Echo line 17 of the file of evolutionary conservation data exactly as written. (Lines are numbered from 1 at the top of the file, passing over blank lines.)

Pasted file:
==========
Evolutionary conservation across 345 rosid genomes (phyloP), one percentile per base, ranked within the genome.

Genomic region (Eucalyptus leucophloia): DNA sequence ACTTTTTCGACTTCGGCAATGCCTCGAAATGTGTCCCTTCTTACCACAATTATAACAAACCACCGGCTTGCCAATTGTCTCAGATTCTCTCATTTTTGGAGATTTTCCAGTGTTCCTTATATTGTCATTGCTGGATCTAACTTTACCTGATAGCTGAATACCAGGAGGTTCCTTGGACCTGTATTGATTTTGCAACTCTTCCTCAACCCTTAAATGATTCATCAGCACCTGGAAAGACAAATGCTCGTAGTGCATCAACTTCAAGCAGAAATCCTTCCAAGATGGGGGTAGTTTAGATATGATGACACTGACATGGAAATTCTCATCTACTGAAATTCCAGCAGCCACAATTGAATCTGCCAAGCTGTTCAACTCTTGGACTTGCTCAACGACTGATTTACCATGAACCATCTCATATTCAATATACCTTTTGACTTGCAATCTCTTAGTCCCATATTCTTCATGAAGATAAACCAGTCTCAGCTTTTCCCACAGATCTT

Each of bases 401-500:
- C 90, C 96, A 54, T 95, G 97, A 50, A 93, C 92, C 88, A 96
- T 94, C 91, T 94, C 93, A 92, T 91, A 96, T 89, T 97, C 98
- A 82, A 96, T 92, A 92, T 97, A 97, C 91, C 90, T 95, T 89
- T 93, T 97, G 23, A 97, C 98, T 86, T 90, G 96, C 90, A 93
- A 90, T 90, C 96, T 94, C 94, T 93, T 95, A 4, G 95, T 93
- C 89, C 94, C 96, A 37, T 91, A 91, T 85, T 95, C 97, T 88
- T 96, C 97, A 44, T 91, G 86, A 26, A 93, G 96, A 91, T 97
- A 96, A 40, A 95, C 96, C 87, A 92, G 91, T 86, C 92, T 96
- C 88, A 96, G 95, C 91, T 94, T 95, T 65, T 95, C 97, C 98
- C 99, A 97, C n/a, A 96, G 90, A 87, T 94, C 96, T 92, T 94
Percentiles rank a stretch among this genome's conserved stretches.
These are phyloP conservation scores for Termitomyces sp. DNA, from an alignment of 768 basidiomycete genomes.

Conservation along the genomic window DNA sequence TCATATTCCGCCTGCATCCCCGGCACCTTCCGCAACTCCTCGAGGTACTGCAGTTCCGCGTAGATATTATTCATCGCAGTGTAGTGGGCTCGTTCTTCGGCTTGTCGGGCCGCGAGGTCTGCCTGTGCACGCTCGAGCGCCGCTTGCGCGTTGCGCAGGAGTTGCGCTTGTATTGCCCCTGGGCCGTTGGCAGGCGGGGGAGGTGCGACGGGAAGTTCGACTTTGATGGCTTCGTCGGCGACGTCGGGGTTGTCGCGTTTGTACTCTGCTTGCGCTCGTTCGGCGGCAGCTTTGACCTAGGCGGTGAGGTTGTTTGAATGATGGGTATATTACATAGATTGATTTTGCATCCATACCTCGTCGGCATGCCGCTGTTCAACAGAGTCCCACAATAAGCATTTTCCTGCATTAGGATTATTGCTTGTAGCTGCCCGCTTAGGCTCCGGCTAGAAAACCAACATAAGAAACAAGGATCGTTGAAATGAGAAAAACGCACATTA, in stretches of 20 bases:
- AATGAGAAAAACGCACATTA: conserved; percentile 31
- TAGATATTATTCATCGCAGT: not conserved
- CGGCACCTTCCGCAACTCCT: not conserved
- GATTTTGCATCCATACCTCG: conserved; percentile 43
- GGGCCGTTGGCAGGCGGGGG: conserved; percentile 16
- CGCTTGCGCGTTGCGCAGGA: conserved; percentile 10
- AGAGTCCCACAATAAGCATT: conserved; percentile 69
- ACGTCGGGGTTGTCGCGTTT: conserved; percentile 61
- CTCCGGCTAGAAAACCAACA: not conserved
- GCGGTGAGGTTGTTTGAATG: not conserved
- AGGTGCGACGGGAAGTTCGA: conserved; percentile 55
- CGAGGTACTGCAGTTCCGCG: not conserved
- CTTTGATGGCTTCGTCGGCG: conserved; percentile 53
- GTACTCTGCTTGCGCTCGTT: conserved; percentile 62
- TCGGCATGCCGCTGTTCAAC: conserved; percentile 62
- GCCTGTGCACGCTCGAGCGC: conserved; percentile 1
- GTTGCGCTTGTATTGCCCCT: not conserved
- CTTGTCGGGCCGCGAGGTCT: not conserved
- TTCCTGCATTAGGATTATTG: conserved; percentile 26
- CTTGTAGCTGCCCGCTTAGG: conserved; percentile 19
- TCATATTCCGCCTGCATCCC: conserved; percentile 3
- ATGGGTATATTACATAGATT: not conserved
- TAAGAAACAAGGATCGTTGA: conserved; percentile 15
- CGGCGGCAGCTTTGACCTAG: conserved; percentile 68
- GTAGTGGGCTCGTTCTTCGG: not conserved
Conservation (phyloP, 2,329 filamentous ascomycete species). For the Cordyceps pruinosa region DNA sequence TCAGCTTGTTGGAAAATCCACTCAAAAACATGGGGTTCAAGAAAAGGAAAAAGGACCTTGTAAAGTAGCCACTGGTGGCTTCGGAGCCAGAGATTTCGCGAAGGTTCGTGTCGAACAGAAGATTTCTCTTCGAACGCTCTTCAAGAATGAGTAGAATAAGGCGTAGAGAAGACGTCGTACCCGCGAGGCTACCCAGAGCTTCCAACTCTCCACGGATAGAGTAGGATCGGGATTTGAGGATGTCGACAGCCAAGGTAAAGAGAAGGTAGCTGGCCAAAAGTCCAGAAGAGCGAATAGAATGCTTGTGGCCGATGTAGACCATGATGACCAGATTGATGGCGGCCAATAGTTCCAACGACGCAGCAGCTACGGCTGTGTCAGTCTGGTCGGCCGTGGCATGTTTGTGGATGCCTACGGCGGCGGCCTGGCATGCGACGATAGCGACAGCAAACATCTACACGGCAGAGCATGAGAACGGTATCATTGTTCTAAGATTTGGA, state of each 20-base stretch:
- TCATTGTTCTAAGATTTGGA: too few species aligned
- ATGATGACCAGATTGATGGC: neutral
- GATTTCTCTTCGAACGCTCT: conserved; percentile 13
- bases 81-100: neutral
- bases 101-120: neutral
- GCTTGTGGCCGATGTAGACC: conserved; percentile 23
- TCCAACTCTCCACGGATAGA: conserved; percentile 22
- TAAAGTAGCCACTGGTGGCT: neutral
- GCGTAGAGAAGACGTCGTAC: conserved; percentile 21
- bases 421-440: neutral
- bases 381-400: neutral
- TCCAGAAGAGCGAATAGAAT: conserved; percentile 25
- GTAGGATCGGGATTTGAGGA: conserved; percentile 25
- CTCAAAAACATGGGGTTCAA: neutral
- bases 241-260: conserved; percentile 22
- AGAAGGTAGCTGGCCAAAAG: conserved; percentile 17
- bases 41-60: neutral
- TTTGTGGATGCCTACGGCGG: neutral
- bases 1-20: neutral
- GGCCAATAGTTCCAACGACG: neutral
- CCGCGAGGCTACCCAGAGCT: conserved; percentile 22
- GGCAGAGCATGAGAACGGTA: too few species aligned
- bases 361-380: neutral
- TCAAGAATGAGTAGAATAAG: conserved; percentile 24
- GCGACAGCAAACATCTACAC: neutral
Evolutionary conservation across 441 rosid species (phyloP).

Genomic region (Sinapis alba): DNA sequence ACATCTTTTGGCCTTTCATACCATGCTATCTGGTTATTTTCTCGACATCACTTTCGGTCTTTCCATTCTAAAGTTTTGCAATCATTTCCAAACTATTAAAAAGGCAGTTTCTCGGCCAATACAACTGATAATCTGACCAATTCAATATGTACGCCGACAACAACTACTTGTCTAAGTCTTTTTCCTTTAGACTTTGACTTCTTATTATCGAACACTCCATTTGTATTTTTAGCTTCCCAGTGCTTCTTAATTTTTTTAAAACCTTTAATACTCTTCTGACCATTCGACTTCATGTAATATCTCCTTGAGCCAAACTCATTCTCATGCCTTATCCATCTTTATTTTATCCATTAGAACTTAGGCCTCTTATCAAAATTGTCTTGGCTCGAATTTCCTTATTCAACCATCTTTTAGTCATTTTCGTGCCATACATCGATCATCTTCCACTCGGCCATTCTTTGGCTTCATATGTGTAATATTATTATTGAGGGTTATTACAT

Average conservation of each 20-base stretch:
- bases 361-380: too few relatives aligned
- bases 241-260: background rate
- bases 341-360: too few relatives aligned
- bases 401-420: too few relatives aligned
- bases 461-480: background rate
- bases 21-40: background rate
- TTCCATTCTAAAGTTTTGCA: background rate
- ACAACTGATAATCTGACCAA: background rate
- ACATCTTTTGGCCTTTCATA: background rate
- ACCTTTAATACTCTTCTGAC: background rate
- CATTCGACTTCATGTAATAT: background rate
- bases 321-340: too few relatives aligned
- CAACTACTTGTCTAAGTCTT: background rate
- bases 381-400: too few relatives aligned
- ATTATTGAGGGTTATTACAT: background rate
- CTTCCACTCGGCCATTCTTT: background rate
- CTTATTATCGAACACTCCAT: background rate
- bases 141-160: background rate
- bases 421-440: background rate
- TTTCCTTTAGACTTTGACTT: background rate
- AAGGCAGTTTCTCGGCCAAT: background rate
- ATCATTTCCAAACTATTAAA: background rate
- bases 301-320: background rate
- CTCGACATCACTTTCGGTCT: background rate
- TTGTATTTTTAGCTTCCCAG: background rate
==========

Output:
- AATGAGAAAAACGCACATTA: conserved; percentile 31